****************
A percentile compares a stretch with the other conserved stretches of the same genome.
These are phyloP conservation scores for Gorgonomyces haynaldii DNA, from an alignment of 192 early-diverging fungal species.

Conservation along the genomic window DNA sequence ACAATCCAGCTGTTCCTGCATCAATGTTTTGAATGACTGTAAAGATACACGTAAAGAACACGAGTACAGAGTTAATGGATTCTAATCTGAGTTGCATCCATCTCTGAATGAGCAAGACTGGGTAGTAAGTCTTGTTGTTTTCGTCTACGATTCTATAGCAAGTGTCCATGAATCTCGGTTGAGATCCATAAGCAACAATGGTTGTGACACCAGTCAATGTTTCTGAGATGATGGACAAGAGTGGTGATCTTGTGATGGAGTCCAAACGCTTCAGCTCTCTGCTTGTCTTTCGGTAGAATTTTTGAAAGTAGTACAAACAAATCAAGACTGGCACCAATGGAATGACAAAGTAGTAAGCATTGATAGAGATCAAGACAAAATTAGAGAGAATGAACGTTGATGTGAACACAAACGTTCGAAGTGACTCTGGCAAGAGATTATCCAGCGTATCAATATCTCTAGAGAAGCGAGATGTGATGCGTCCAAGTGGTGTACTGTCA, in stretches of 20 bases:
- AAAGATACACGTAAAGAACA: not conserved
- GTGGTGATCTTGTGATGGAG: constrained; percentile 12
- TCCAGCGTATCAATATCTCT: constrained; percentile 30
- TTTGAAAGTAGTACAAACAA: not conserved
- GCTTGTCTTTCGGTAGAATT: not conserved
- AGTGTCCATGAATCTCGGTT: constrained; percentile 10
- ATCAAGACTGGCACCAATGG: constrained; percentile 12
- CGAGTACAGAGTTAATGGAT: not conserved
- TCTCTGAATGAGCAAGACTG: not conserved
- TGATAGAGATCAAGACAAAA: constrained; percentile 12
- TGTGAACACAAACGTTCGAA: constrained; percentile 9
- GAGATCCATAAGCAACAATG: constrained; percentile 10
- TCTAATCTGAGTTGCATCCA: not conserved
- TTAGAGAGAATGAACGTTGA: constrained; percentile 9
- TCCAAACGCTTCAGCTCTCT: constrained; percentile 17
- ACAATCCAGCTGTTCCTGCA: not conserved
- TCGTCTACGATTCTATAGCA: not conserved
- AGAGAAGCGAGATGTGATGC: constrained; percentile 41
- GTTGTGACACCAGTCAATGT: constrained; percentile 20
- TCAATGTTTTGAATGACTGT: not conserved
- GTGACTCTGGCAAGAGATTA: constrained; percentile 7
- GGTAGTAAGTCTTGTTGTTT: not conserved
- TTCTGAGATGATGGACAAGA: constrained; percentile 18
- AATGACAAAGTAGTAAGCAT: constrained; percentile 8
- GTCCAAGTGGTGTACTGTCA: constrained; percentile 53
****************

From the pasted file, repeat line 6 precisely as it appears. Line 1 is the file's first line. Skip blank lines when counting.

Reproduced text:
- TCCAGCGTATCAATATCTCT: constrained; percentile 30